Actress Rachel True believes that delving into the tarot helped put her in the right mind-set to receive the role of Rochelle in the 1996 film The Craft. True was given her first tarot deck at the age of eight and began working with the cards by simply telling herself stories about the pictures—which, as she points out, is ultimately part of how the deck works anyway. She began actually reading the cards for herself at twelve, but it wasn’t until an experience in 1994, two years after she moved to L.A. to pursue a career in acting, that she had the chance to learn the tarot inside and out.

Her television broke, she explains, and that was the catalyst. Instead of getting it repaired, she decided to put her attention elsewhere and explore the full extent of the tarot cards’ symbolism and meaning. “I wanted to understand the different levels going on in these cards,” she says, “so I went in and studied that. And about nine months later someone came by and fixed my TV and around that time my friend called and said there was a movie floating around about four high school witches. I was told they weren’t reading any black girls for those main roles, so I went through a lot of hoops to get an audition. But I think those nine months before the script landed in my lap that I spent connecting to my spiritual studies, connecting to my higher self and then grounding to the earth, were very instrumental.” Needless to say, True received a leading role in The Craft, a film that inspired many young spiritual seekers of the mid-1990s to explore the ancient art of witchcraft.

True doesn’t identify as Wiccan herself, but she accepts many of its tenets. “I do believe in the power of earth, air, fire, and water,” she says. “Absolutely. I know you can use your will to manifest things. I’ve never been a label person, so I stay away from that, but I say use your power for good.”

Now True is further celebrating her love of the tarot with her own deck and book. True Heart Tarot, arriving in fall 2020 from Houghton Mifflin Harcourt, is not only a fully functioning tarot deck but also a memoir of the author’s acting career, presenting acting memorization techniques to help the reader learn the tarot more intimately as well. “When we’re learning lines as actors, we aren’t just memorizing the line, because that’s static on a page,” True says. “We have to feel. What is the feeling behind that line of dialogue? I want people to feel the card, because if you learn the feel of the card, you never forget its interpretation. If we can get you to understand the feeling, that feeling gets locked into your body like muscle memory instead of into your brain through memorization.”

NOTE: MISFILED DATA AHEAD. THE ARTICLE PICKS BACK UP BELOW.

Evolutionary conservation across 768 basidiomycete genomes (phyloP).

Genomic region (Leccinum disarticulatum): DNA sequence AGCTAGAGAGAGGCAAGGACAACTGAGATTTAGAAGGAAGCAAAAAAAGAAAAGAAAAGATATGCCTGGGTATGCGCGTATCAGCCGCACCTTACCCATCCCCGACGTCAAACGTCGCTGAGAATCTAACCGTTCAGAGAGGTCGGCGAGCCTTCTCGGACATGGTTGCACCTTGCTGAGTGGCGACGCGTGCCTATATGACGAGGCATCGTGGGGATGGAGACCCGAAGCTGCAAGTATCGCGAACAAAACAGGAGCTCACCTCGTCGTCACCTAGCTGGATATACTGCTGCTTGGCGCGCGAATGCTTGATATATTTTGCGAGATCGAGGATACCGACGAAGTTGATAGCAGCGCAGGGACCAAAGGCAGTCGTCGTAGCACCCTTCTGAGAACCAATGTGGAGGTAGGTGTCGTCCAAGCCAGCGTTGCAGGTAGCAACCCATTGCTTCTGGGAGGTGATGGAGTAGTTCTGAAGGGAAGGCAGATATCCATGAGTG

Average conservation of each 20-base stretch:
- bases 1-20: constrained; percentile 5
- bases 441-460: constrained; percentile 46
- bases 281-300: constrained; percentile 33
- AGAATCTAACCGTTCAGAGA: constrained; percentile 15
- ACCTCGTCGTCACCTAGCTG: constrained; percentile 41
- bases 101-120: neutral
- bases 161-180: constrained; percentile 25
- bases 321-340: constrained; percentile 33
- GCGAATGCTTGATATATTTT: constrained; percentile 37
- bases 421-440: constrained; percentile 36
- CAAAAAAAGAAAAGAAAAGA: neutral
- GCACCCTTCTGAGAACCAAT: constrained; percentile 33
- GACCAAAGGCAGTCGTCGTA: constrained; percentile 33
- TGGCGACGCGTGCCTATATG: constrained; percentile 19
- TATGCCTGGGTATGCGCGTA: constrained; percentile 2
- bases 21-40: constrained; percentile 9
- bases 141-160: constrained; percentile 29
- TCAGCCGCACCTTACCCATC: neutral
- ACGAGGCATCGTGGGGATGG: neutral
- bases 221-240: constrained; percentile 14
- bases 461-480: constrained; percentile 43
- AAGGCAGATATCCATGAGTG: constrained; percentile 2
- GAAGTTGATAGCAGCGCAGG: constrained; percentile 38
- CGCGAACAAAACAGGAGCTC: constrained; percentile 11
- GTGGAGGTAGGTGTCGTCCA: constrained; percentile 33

The tarot, True explains, is a way to get in touch with the higher self inside of you. Carl Jung said that “we can predict the future when we know how the present moment evolved from the past.” True embraces this belief and has seen how the tarot has helped her work through difficulties without overtaxing other people with them. “It’s a way to therapize yourself so you don’t have to call your friends up and ask them to live in the minutiae of your brain,” she says. “I realized tarot can help me. That is magic—to go from feeling like a victim to moving forward through tarot and other practices to figure out what you want.”

She may prefer not to use labels for her personal spiritual path, but True openly acknowledges the magic inherent in her life: “My everyday life is just enchanted. Even as a small kid, I always felt like I could pick up energy, pick up feelings, pick up the unseen. I was very intrigued by that. I do slide off to fairyland, get lost in my art, and I feel I have a youthful energy because I have the feeling that there are still things for me to accomplish before I get older—maybe it’s this book, while I’m still hip enough for the kids to care. But there is everyday magic everywhere.”

Self-portrait by Rachel True.

Find Rachel True on Instagram @trueracheltrue and Twitter @racheltrue, and/or visit for her ongoing tarot workshops. Her book and tarot deck, True Heart Tarot, are forthcoming from Houghton Mifflin Harcourt in September 2020.

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Grace Nuth is a writer, artist, and model living in central Ohio with her husband, black cat, and a garden full of fairies. She also co-wrote The Faerie Handbook, out in November 2017 from Harper Design. To follow her projects, please visit